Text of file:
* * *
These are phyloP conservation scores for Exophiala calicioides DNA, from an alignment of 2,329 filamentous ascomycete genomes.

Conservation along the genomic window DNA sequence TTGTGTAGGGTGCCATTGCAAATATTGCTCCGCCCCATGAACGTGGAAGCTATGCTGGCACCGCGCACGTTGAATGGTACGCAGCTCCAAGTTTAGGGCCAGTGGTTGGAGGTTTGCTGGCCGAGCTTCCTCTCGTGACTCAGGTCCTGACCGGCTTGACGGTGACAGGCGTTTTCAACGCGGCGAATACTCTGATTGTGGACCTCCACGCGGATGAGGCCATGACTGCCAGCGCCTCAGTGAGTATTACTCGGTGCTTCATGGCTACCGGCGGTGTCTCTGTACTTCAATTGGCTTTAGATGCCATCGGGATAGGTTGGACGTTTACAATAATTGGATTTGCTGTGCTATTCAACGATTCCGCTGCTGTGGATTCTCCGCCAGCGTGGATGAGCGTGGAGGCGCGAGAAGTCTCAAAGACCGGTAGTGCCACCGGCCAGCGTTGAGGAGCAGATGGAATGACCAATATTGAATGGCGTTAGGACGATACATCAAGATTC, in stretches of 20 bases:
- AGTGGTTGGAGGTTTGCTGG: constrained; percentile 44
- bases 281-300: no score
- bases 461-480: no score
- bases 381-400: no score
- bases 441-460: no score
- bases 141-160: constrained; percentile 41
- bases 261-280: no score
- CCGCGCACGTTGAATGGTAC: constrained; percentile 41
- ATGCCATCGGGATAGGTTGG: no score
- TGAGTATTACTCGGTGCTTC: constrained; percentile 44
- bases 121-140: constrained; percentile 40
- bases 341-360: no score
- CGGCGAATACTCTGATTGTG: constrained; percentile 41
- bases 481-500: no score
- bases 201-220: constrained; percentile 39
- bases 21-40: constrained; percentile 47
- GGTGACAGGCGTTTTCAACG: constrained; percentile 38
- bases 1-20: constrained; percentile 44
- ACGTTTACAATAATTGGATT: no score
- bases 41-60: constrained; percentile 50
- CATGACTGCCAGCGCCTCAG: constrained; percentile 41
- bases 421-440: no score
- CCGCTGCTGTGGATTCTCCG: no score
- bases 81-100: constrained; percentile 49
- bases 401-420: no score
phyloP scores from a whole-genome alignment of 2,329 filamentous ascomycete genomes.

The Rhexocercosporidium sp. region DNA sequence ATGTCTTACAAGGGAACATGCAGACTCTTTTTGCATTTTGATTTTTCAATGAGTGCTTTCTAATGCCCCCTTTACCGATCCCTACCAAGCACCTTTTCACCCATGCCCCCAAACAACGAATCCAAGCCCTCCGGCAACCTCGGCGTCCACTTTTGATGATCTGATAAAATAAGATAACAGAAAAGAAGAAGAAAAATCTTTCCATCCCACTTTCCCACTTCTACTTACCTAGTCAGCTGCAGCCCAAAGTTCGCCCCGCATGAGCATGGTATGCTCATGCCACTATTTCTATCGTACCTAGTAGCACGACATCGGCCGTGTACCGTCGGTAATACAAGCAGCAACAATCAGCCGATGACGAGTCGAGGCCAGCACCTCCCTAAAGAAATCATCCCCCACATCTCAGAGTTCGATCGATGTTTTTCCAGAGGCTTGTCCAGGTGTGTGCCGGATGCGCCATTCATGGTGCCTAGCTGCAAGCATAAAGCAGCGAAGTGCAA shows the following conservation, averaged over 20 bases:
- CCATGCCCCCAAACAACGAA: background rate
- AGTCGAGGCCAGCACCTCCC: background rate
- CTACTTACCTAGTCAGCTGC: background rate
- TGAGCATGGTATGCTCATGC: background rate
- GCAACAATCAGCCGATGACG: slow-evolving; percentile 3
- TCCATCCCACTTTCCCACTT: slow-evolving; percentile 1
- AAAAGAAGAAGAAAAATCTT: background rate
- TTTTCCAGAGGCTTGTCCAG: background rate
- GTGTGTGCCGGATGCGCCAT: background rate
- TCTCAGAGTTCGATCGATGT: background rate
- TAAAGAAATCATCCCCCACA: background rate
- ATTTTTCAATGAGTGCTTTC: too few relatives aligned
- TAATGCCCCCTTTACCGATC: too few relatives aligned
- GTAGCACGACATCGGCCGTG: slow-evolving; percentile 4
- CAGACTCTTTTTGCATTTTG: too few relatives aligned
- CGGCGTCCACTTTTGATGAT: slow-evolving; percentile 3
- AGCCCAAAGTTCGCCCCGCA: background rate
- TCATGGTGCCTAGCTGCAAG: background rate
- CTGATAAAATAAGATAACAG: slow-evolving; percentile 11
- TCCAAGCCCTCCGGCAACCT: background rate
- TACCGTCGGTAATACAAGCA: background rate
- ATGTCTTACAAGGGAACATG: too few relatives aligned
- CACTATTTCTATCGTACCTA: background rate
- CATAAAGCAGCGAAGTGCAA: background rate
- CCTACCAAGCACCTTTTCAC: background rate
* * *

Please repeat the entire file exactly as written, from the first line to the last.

These are phyloP conservation scores for Exophiala calicioides DNA, from an alignment of 2,329 filamentous ascomycete genomes.

Conservation along the genomic window DNA sequence TTGTGTAGGGTGCCATTGCAAATATTGCTCCGCCCCATGAACGTGGAAGCTATGCTGGCACCGCGCACGTTGAATGGTACGCAGCTCCAAGTTTAGGGCCAGTGGTTGGAGGTTTGCTGGCCGAGCTTCCTCTCGTGACTCAGGTCCTGACCGGCTTGACGGTGACAGGCGTTTTCAACGCGGCGAATACTCTGATTGTGGACCTCCACGCGGATGAGGCCATGACTGCCAGCGCCTCAGTGAGTATTACTCGGTGCTTCATGGCTACCGGCGGTGTCTCTGTACTTCAATTGGCTTTAGATGCCATCGGGATAGGTTGGACGTTTACAATAATTGGATTTGCTGTGCTATTCAACGATTCCGCTGCTGTGGATTCTCCGCCAGCGTGGATGAGCGTGGAGGCGCGAGAAGTCTCAAAGACCGGTAGTGCCACCGGCCAGCGTTGAGGAGCAGATGGAATGACCAATATTGAATGGCGTTAGGACGATACATCAAGATTC, in stretches of 20 bases:
- AGTGGTTGGAGGTTTGCTGG: constrained; percentile 44
- bases 281-300: no score
- bases 461-480: no score
- bases 381-400: no score
- bases 441-460: no score
- bases 141-160: constrained; percentile 41
- bases 261-280: no score
- CCGCGCACGTTGAATGGTAC: constrained; percentile 41
- ATGCCATCGGGATAGGTTGG: no score
- TGAGTATTACTCGGTGCTTC: constrained; percentile 44
- bases 121-140: constrained; percentile 40
- bases 341-360: no score
- CGGCGAATACTCTGATTGTG: constrained; percentile 41
- bases 481-500: no score
- bases 201-220: constrained; percentile 39
- bases 21-40: constrained; percentile 47
- GGTGACAGGCGTTTTCAACG: constrained; percentile 38
- bases 1-20: constrained; percentile 44
- ACGTTTACAATAATTGGATT: no score
- bases 41-60: constrained; percentile 50
- CATGACTGCCAGCGCCTCAG: constrained; percentile 41
- bases 421-440: no score
- CCGCTGCTGTGGATTCTCCG: no score
- bases 81-100: constrained; percentile 49
- bases 401-420: no score
phyloP scores from a whole-genome alignment of 2,329 filamentous ascomycete genomes.

The Rhexocercosporidium sp. region DNA sequence ATGTCTTACAAGGGAACATGCAGACTCTTTTTGCATTTTGATTTTTCAATGAGTGCTTTCTAATGCCCCCTTTACCGATCCCTACCAAGCACCTTTTCACCCATGCCCCCAAACAACGAATCCAAGCCCTCCGGCAACCTCGGCGTCCACTTTTGATGATCTGATAAAATAAGATAACAGAAAAGAAGAAGAAAAATCTTTCCATCCCACTTTCCCACTTCTACTTACCTAGTCAGCTGCAGCCCAAAGTTCGCCCCGCATGAGCATGGTATGCTCATGCCACTATTTCTATCGTACCTAGTAGCACGACATCGGCCGTGTACCGTCGGTAATACAAGCAGCAACAATCAGCCGATGACGAGTCGAGGCCAGCACCTCCCTAAAGAAATCATCCCCCACATCTCAGAGTTCGATCGATGTTTTTCCAGAGGCTTGTCCAGGTGTGTGCCGGATGCGCCATTCATGGTGCCTAGCTGCAAGCATAAAGCAGCGAAGTGCAA shows the following conservation, averaged over 20 bases:
- CCATGCCCCCAAACAACGAA: background rate
- AGTCGAGGCCAGCACCTCCC: background rate
- CTACTTACCTAGTCAGCTGC: background rate
- TGAGCATGGTATGCTCATGC: background rate
- GCAACAATCAGCCGATGACG: slow-evolving; percentile 3
- TCCATCCCACTTTCCCACTT: slow-evolving; percentile 1
- AAAAGAAGAAGAAAAATCTT: background rate
- TTTTCCAGAGGCTTGTCCAG: background rate
- GTGTGTGCCGGATGCGCCAT: background rate
- TCTCAGAGTTCGATCGATGT: background rate
- TAAAGAAATCATCCCCCACA: background rate
- ATTTTTCAATGAGTGCTTTC: too few relatives aligned
- TAATGCCCCCTTTACCGATC: too few relatives aligned
- GTAGCACGACATCGGCCGTG: slow-evolving; percentile 4
- CAGACTCTTTTTGCATTTTG: too few relatives aligned
- CGGCGTCCACTTTTGATGAT: slow-evolving; percentile 3
- AGCCCAAAGTTCGCCCCGCA: background rate
- TCATGGTGCCTAGCTGCAAG: background rate
- CTGATAAAATAAGATAACAG: slow-evolving; percentile 11
- TCCAAGCCCTCCGGCAACCT: background rate
- TACCGTCGGTAATACAAGCA: background rate
- ATGTCTTACAAGGGAACATG: too few relatives aligned
- CACTATTTCTATCGTACCTA: background rate
- CATAAAGCAGCGAAGTGCAA: background rate
- CCTACCAAGCACCTTTTCAC: background rate